Fat biking is quickly going from being that socially awkward kid who eats by himself at lunch to being the same socially awkward kid but now with a circle of friends to hang out with. It's no longer a fringe splinter of our sport that only those who own winter survival suits or live in the Sahara desert take part in, with more and more people discovering just how much fun it is to goon around on a bike with less than 10psi in its 4" wide tires. It was bound to happen - after all, people just want to have fun - and it was also only a matter of time until major companies devoted resources towards it. RockShox debuted their new Bluto fat bike fork at Sea Otter this year, and while it might not have the pizzazz of the recently released RS-1, it's important for a few different reasons.
The Bluto is built around a new and obviously much wider chassis that offers clearance for up to 4.8" wide tires, and RockShox has invested in an entirely new fork mould to make that a reality. The Bluto's ultra wide crown is also solid in order to provide enough torsional rigidity for the fork's wide stance, unlike the hollow crowns elsewhere in the RockShox lineup, and a massive 150mm wide hub is clamped in place with a 15mm thru-axle. A Motion Control DNA damper is used to control the 80, 100, or 120mm of travel, and you can fiddle with the external rebound speed and lockout functions. Control over the fork's air spring rate can be tuned by way of adding or removing Bottomless Tokens, much like in the Pike or new RS-1.
Completely unnecessary manuals and stupid faces are mandatory when on a fat bike.
Mountain biking is serious business and there is no room in your garage for a machine that looks silly, is less advanced, and goes slower than the latest and greatest wonder bike. At least that's what an outsider who's new to the sport might assume if he or she was to read the comment section of most fat bike-related articles that are online. Is that actually the case, though? I sure as hell hope not. I've had a chance to ride a few different fat bikes now, and while they are all guilty as charged on the above counts, they're also guilty of being ridiculously fun. Like, more fun than a rope swing into a swimming pool full of gummy bears.
|Do you want to be pretentious about these bikes, or do you want to have a go on the rope swing into the gummy bear pool? I love gummy bears, so I know my answer.|
Onto the Bluto, then. Does it offer the paradigm shifting performance of the Pike? What about the futuristic appearance and possible advantages of the new inverted RS-1? You're likely tempted to say no to both of those, I know I was, but the key point to keep in mind here is that, up until now, there wasn't really a viable off-the-shelf option when it came to a suspension fork that could fit a full sized fat bike tire. Sure, there are modified Leftys out there, and some riders have been running older Maverick forks, but there isn't anything to choose from when it comes to being able to fit a fork from the top three or four suspension manufacturers. Now there is, and it doesn't need to come equipped with a Charger damper or feature an inverted carbon chassis to make an impact because it's the first and only off-the-shelf fork for fat bikes. That means that fat bike frame manufacturers can now design bikes with a suspension fork in mind, with the new Rock Mountain Blizzard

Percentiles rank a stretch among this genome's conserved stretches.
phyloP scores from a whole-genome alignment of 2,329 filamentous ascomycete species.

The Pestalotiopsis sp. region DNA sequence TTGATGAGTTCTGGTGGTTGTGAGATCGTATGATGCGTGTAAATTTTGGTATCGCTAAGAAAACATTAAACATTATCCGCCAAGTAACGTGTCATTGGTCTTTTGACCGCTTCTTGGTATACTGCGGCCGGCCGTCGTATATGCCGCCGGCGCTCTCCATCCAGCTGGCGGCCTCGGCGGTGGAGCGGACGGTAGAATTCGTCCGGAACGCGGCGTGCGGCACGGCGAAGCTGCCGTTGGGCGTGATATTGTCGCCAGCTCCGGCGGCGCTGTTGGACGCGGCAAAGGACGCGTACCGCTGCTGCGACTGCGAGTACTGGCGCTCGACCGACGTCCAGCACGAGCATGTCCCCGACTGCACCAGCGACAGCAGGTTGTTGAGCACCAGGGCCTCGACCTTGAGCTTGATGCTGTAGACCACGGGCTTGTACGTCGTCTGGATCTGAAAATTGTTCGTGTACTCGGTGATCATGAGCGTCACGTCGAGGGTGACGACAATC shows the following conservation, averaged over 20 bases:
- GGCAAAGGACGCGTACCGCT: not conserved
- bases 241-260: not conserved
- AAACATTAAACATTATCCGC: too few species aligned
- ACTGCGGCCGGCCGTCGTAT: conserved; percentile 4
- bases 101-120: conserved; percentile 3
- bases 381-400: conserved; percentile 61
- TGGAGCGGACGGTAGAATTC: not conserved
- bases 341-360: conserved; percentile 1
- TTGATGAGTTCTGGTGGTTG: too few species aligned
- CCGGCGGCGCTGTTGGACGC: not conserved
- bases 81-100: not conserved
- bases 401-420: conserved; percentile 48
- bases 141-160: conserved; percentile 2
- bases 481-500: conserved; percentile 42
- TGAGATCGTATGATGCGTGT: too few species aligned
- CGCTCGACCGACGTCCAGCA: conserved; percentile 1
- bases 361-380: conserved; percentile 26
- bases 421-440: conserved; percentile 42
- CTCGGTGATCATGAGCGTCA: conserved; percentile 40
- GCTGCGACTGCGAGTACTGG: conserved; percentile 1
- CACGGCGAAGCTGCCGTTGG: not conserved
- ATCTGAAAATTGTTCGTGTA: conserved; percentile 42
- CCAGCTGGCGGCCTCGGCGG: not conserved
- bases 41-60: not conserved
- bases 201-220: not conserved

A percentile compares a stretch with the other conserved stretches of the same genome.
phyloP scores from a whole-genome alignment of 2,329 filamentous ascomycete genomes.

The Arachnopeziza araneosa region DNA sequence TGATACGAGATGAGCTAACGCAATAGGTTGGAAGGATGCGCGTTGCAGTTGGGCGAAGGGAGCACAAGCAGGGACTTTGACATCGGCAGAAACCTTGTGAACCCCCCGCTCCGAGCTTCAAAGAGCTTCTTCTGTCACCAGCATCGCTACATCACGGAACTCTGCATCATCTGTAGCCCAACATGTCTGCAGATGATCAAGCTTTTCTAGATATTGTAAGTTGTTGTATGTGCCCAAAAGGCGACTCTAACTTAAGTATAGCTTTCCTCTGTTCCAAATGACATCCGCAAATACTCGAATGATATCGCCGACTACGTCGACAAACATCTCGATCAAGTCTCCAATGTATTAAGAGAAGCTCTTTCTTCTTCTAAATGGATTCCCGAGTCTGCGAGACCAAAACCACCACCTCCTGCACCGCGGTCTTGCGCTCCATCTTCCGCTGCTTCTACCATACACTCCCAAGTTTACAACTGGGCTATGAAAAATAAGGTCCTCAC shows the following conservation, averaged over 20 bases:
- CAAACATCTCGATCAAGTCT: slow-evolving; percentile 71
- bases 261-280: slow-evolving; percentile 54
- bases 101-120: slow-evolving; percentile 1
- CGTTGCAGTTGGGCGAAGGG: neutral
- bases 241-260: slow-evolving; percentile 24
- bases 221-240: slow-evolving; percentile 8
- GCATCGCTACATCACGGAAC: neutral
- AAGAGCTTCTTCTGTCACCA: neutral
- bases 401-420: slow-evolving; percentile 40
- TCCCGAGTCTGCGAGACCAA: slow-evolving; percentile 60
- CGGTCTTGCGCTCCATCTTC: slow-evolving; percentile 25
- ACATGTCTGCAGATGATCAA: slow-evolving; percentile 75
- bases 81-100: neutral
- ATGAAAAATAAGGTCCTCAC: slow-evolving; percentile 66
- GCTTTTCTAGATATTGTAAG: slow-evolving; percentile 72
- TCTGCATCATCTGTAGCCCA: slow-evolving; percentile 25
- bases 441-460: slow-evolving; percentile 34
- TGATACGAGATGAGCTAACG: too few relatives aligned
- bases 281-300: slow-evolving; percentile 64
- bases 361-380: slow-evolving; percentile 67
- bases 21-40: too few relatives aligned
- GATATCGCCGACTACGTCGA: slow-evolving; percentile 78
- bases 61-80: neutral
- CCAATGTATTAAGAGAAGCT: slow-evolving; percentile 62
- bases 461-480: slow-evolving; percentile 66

, the Split-Pivot equipped Salsa Bucksaw
, and the carbon fiber Borealis that I rode here being some of the first examples.
The trails around Sea Otter are, to be honest, about as far from being ideal suspension testing terrain as one could imagine. Picture smooth singletrack with a few hints of braking bumps and a light dusting of kitty litter over top - in other words, about as exciting as watching Matlock reruns if you're aboard a modern full-suspension bike. Ride the same lap on a fat bike, though, and you'll want to ride that gummy bear rope swing all damn day. These bikes are
simply fun as hell, and the addition of a suspension fork from a major manufacturer transforms them from feeling far from from normal to a lot closer to normal (but still not entirely normal
), and will let a rider jump on their first fat bike are ride it like the closer to normal mountain bike that it really is. And that's what makes the Bluto an important fork despite it not being the most advanced thing out there.www.rockshox.comPhotos by Adrian Marcoux